Moving Toward Rebuilding on Former Sag Harbor Superfund Site

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31 Long Island Avenue as seen in April of 2019. Christine Sampson photo

Diane Schiavoni said she and her husband, Gabe, sat in the Sag Harbor Municipal Building meeting room on April 23 with excitement as the village’s planning board voted on the outcome of an environmental study of a proposed new building on the property the Schiavonis’ children own at 31 Long Island Avenue.

That outcome was a “negative declaration” affirming that the two-story, mixed-use building planned for the property — once a Superfund site — did not have the potential to have any adverse impacts on its surroundings as outlined under the New York State Environmental Quality Review Act.

“That’s an excellent thing,” Ms. Schiavoni said this week. “We were very pleased with their reaction. They were very supportive. We are very anxious to get going.”

The previous building, which had housed five retail stores, was demolished in 2008 as part of a larger cleanup effort at the neighboring KeySpan manufactured gas plant. The Schiavoni property, formally owned by a limited liability corporation called VACS Enterprises, has since received a clean bill of health.

Plans for a new structure have gone through various iterations over the years, including a proposal in 2017 that included apartments on a third floor. The project has since been scaled down and the current proposal is for a two-story building with four retail spaces on the first floor and four offices on the second floor. Ms. Schiavoni — who, along with Mr. Schiavoni, manages the property on behalf of their children — called the 2017 plan “great” but said “after a family discussion, we thought it would be better to take the third story off.”

“It would need more variances, and it’s a lot more money to do the third floor with apartments,” she said. “We thought it would be easier to fast-track it. We didn’t ask for this building to be taken down.”

According to documents on file with the Sag Harbor Building Department, the retail stores on the first floor would range in size from 644 to 1,300 square feet. The offices would range in size from 960 to 1,075 square feet. Both levels would have a lobby, restrooms, a corridor, maintenance and sprinkler rooms, elevator and stairways. A small third story would only top out the staircase to the roof.

The property is located in the village’s office district, meaning that proposed retail uses may not be permitted under village code. However, a 2008 memo from then-village attorney Fred W. Thiele Jr. specified that the property owners are “entitled to construct an identical replacement of the building and retail uses without any additional approvals from the village.” As the VACS Enterprises planning application does not specify what types of retail will be housed in the new building, a memo from Nelson, Pope and Voorhis, the village’s environmental and planning consultants, says a “special exception use permit” may be required from the planning board depending on the types of store that lease the spaces.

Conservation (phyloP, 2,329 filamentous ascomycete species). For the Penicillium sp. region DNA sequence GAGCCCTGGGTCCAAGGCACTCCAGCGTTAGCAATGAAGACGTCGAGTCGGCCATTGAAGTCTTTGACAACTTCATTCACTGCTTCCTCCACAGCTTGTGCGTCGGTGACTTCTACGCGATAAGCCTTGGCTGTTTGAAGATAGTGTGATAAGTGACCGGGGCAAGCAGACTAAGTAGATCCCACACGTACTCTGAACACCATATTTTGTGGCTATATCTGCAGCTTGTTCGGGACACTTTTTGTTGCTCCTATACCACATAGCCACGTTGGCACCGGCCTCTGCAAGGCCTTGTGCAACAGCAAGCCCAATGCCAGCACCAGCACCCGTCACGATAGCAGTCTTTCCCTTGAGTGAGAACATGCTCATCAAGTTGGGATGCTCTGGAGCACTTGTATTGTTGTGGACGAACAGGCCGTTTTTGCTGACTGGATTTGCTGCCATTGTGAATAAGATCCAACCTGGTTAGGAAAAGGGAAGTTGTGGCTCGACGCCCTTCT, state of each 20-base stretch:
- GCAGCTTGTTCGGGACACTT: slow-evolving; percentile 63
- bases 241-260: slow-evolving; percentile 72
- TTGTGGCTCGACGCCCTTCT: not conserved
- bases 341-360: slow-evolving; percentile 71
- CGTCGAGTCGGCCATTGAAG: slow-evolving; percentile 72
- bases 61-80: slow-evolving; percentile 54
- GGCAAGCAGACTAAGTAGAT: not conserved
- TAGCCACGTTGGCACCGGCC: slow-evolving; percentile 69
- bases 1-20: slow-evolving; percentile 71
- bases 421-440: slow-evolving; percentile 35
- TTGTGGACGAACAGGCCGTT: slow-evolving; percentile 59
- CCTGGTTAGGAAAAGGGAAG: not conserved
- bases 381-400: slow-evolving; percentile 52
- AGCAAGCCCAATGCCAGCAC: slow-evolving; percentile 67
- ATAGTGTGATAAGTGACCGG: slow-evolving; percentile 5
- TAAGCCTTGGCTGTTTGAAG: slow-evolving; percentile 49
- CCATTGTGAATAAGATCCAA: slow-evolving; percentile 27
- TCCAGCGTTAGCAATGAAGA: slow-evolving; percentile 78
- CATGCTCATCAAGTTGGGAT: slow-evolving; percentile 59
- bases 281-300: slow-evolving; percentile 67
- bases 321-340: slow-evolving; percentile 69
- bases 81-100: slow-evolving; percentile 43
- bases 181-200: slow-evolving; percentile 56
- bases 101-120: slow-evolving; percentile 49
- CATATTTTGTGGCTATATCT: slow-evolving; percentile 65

The project may also need a few variances from the Sag Harbor Zoning Board of Appeals, according to the Nelson, Pope and Voorhis memo — including a variance for several parking spaces beyond what is previously “grandfathered” to the property — though the variances have not been publicly identified yet.

The Sag Harbor Planning Board discussion on April 23 yielded a snag that VACS Enterprises may have to overcome. Attorney Dennis Downes, representing the applicant, told the board they will be applying for a new curb cut for access onto the property that allows them to add a handicap parking stall and space for a dumpster. However, according to planning board consultant Kathy Eiseman and attorney Denise Schoen, doing so would take away as many as six on-street parking spaces on Long Island Avenue. Ms. Eiseman asked Mr. Downes to petition village officials to designate a handicap parking stall on the street in front of the proposed building, which would eliminate the need to do a new curb cut.

“I think everyone would be happier with it,” Ms. Eiseman said.

“We were just concerned the trustees may not approve of the loss of six spaces on the street,” Ms. Schoen added.

Mr. Downes said he believed the spaces were created only after the Schiavonis’ original building was torn down.

“It’s something everyone’s gotten used to” since the demolition, Mr. Downes said.

In addition to site plan approval from the planning board and variances from the zoning board, VACS Enterprises — which draws its name from the first initials of the Schiavonis’ four grandchildren — will also need approval from the Board of Historic Preservation and Architectural Review. The process has the potential to take a few more months.

Ms. Schiavoni, who said she loves Sag Harbor and said “we’ve devoted our whole lives to this village,” called the new plans “quite nice.”

“We’re looking forward to digging into the ground and starting the project,” she said.

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